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We are doing work for a particular client managing their CRM implementation. (The CRM itself is a product which has been largely customized to suit my client's needs). Now, they want us to manage the Oracle batch jobs/ETL as well. And for this, they are ready to provide us with Knowledge Transfer. (The Oracle batch jobs/ETL is managed in-house by the client now).

After much persuasion, I got one of the Project Lead (designation-wise) to email the client asking for a KT Plan. (The Project Lead kept saying that they have never had KT plans before and all that for which I offered I will draft a template and even that was rejected!).

Email from us to them -

Can you please share with us the KT Plan?

Response from them -

Not sure what is expected from my side? The KT is planned for tomorrow from 11 am onwards where Functional knowledge of existing ETL Data migration package will be shared.

How do you handle such a client?

Most likely what is going to happen is this. The person who is giving the KT will say that I have given complete Knowledge Transfer and we will go back and say that "No, this was not covered. For this, they provided an overview alone and left it at that!" and so on...

My Project Lead also did not respond to that email. He just said that the meeting is scheduled to happen at 11 AM (basically repeating whatever the email said and left for the day!).

What could I possibly do?

PS: Look for another job is a very helpful answer, but I am not looking for it. :-)


The meeting went on well where they shared a Oracle DB package (which runs to 10K LOC). They told us that ETL which fetches data from other core systems to a Staging_DB is the ETL team (another team's) responsibility. This Oracle DB package will move the data from Staging_DB to my CRM_DB which is what we are to manage/modify.

What I did

Drafted the Minutes of Meeting as below:

  1. Listed down what is In Scope and what is Out Scope
  2. No documentation regarding the functionality of the Database Package
  3. No reports for performance of existing Database Package to baseline the performance
  4. ...
  5. ...

And then went back to my management and told them I need time to do the documentation, baseline the existing performance and so, I will come back with clarifications which the client is supposed to answer. Let us see how that goes.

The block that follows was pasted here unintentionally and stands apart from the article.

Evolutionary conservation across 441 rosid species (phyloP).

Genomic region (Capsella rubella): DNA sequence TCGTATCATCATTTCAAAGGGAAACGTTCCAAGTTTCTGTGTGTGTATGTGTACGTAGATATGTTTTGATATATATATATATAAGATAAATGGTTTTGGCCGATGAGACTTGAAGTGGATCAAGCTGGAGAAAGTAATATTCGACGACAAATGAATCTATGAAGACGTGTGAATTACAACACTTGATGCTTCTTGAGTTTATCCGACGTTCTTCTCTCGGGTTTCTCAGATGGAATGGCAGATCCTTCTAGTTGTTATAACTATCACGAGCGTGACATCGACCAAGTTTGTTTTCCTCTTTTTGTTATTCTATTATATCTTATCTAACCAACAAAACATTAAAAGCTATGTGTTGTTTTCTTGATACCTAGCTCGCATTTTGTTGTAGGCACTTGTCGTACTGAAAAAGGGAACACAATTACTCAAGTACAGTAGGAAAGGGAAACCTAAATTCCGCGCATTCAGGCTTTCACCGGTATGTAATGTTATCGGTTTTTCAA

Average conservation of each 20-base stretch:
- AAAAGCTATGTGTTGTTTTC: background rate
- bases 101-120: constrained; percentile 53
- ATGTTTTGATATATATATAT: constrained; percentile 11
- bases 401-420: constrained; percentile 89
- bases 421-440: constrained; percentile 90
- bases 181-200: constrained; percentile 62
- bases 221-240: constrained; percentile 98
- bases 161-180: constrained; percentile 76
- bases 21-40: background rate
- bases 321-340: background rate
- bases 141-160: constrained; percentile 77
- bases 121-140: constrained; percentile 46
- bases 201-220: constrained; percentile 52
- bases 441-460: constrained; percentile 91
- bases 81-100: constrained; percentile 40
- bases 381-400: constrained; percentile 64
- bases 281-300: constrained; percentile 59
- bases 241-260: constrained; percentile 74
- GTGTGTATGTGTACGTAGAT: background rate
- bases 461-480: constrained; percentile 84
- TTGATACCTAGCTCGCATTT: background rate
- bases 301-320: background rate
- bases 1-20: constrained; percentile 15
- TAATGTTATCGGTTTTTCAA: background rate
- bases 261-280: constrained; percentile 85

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Sounds like they just want to "wing it" and they have little or no existing documentation, etc. They may expect you to document it as you look over their shoulder. Perhaps they have yet to be in a position where they needed to do a formal KT. Maybe this was not anticipated. It is a common short sightedness most companies tend to have about their systems. Not really an answer (hence this is a comment). But just trying to shed light on why this may be their reaction. – Mark Freedman Jan 4 '11 at 15:16
@Mark Freedman: Yes, we do know that they have NO existing documentation of the Oracle ETL/batch jobs. I quite did not get "Perhaps they have yet to be in a position where they needed to do a formal KT.". Do you mean to say that the feed is not yet in production? It has been in production for the last 2 years... – Kanini Jan 4 '11 at 16:00
Nope, not at all. It definitely could have been in production for quite a while. It just could be that all the knowledge about the process is stuck in someone's head, and has never been documented, or even shared with another team member. This is all too common an occurrence in our field, and is one of those "death wish" tendencies many companies appear to have. Not intentional, but usually pushed down the priority stack (we'll get around to it the next time we touch the system, etc., etc.). So they'll put it off until placed in a position where they HAVE to do KT. – Mark Freedman Jan 4 '11 at 16:37

2 Answers 2

up vote 3 down vote accepted

You could try coming up with a high level list of areas to cover and what is beyond the Functional knowledge of existing ETL Data migration package. Think of this as more of a checklist to have that could be used as an initial guideline of what to cover.

Second, after the meeting note any gaps and prepare a lengthy message to note what was properly covered that should go to possibly your Project Lead and/or client. This is basically stating what wasn't covered adequately in your view that may be a risk to the project.

Do be aware of if something is done well that should be praised as those may be rather rare here. If something needs 101 questions to get the details then be prepared to ask all the questions. Just because this is their first one, doesn't mean they will completely bomb on trying to get somewhere. If you have expertise share it, but be careful of how you come across with it. If you sound like a know-it-all with a big ego then things may get quite ugly. However, if you offer suggestions in a way that they make sense and seem reasonable that may go over much better. While it is manipulative, leading them to come up with some ideas that they may think are their own can work well too.

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The person writing the check for your service needs to understand that this is going to cost extra in the long run. Either these people have poor writing skills, are lazy, or don't really know what they are doing which is why they hired you.

Please let us know how the meeting goes.

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